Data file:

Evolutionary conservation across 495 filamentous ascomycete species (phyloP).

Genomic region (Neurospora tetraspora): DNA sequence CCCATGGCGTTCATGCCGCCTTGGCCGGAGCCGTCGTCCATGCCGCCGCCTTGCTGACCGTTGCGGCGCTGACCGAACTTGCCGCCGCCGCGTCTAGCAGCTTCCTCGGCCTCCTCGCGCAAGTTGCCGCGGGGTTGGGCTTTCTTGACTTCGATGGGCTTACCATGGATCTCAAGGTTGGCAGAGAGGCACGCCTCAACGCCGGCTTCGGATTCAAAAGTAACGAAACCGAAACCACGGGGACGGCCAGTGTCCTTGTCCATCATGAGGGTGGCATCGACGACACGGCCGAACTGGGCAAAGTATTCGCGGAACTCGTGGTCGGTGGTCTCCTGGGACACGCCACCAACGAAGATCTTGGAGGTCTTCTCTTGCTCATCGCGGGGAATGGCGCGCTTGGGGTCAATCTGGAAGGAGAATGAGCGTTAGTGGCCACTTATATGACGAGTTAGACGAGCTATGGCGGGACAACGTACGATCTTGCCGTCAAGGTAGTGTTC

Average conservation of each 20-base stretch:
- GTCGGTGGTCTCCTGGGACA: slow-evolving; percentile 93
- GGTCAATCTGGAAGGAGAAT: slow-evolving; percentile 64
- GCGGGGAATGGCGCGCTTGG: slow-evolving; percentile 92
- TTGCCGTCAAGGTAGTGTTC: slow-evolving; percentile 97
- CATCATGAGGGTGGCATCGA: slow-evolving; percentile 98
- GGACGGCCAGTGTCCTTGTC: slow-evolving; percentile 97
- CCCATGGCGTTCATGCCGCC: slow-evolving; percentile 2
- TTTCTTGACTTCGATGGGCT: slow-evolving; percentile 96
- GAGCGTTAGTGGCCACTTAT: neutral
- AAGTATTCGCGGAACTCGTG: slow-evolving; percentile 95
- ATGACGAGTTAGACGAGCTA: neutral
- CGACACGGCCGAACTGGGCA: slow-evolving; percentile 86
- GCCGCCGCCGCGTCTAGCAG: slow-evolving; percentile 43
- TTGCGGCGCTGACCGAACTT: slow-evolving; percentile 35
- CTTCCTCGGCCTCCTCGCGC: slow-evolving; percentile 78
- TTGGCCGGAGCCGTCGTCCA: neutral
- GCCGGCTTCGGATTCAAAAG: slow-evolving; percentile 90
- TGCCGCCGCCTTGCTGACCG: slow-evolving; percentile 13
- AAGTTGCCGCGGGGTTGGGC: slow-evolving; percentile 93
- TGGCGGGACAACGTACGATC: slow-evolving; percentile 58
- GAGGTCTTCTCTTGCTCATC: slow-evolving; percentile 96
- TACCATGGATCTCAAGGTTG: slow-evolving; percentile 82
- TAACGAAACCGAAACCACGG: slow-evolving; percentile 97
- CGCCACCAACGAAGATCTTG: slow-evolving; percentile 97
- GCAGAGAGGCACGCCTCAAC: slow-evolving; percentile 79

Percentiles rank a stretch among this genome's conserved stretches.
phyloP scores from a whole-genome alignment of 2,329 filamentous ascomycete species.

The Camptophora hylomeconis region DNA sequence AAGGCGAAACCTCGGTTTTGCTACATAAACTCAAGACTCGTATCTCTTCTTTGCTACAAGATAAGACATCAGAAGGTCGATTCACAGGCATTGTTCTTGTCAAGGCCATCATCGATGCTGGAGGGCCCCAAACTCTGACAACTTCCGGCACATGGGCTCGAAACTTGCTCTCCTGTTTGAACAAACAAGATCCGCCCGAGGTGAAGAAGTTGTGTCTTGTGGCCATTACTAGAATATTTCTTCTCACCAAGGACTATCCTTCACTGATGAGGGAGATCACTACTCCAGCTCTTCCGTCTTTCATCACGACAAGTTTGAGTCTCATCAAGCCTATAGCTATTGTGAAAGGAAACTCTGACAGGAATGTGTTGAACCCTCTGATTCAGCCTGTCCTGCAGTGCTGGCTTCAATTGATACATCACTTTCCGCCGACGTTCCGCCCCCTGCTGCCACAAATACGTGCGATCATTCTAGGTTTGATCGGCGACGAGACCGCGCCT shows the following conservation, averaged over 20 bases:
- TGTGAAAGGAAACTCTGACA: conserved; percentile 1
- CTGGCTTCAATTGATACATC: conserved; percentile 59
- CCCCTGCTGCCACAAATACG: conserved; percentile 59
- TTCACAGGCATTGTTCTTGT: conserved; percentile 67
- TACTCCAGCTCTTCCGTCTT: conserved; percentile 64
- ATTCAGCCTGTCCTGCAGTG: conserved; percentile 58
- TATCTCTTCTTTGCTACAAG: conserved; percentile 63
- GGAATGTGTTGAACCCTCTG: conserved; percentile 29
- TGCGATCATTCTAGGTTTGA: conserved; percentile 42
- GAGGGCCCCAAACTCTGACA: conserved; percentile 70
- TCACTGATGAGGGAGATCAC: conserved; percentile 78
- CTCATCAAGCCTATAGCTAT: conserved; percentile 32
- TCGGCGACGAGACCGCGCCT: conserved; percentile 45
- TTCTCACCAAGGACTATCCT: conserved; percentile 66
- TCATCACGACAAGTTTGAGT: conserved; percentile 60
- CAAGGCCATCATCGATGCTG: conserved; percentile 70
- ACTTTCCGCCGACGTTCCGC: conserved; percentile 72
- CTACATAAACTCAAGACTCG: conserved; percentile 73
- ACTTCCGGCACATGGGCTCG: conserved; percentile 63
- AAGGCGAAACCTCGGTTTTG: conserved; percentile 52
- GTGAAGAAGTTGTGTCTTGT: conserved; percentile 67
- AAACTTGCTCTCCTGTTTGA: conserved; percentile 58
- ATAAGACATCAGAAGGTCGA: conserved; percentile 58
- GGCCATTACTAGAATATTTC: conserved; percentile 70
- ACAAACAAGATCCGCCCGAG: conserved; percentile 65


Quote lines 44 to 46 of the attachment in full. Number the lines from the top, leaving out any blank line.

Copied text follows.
- TCGGCGACGAGACCGCGCCT: conserved; percentile 45
- TTCTCACCAAGGACTATCCT: conserved; percentile 66
- TCATCACGACAAGTTTGAGT: conserved; percentile 60